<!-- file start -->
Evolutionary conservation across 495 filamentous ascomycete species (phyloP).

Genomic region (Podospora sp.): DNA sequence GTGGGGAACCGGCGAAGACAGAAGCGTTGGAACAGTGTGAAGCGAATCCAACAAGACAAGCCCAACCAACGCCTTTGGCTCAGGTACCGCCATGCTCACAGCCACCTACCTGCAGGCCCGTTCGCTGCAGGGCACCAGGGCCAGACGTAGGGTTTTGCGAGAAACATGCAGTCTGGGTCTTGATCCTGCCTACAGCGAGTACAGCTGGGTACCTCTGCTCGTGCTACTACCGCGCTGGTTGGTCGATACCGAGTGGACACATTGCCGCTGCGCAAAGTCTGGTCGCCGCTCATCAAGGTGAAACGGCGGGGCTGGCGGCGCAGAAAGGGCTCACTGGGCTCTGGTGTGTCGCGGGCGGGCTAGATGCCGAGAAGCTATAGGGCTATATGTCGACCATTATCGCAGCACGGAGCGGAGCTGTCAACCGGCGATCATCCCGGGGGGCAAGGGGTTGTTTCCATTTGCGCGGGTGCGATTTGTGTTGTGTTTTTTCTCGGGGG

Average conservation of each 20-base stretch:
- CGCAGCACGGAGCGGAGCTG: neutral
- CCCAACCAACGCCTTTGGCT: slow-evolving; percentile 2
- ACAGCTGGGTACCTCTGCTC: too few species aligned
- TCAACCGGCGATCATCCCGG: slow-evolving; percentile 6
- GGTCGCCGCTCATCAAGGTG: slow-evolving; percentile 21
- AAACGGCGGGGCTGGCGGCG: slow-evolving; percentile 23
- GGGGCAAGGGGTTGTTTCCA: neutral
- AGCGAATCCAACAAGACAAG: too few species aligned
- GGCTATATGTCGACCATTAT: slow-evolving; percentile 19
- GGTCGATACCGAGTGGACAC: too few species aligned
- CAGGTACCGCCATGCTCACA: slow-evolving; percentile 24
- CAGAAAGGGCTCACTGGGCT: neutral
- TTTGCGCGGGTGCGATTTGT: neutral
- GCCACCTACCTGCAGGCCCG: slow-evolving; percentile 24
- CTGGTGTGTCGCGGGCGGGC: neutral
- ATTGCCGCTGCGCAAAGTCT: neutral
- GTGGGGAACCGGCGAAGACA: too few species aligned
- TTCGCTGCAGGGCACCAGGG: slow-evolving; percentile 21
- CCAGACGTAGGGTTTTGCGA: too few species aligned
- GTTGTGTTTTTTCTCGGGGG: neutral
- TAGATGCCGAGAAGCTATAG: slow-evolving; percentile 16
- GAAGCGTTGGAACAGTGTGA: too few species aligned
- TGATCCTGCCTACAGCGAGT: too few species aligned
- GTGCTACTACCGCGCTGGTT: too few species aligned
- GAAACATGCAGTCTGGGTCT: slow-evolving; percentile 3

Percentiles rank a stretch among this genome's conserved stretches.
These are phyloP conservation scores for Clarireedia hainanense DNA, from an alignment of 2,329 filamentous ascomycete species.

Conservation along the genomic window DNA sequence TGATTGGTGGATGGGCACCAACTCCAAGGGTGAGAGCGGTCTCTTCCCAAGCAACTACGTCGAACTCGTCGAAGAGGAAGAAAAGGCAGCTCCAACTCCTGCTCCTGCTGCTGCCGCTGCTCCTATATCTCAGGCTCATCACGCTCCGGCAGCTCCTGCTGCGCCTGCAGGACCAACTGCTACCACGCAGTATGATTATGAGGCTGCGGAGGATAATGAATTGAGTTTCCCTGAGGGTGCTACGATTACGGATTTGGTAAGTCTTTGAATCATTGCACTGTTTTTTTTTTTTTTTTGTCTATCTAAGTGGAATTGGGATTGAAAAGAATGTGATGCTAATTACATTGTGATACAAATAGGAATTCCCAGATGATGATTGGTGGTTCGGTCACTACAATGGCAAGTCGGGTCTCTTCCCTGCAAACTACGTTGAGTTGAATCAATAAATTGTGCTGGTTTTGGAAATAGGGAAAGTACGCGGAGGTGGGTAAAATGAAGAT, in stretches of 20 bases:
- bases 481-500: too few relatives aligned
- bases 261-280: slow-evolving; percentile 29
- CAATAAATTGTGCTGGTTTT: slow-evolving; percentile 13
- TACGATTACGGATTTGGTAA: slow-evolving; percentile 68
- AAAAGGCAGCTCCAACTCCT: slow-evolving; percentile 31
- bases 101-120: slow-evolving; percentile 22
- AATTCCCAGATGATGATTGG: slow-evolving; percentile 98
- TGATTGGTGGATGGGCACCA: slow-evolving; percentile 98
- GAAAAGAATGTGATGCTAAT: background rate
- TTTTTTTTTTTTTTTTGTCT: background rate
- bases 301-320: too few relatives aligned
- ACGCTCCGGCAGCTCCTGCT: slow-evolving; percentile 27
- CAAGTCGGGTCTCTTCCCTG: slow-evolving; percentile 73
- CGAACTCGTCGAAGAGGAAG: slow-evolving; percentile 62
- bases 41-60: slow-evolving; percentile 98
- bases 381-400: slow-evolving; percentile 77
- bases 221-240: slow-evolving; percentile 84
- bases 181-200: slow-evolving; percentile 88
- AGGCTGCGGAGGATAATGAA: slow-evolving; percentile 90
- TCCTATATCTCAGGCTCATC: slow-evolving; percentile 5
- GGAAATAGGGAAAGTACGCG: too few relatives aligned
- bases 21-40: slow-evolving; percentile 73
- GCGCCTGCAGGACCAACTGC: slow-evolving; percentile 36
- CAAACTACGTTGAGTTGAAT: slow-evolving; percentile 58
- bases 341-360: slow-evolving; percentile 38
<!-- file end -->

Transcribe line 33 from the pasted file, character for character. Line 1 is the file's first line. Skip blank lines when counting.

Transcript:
- bases 261-280: slow-evolving; percentile 29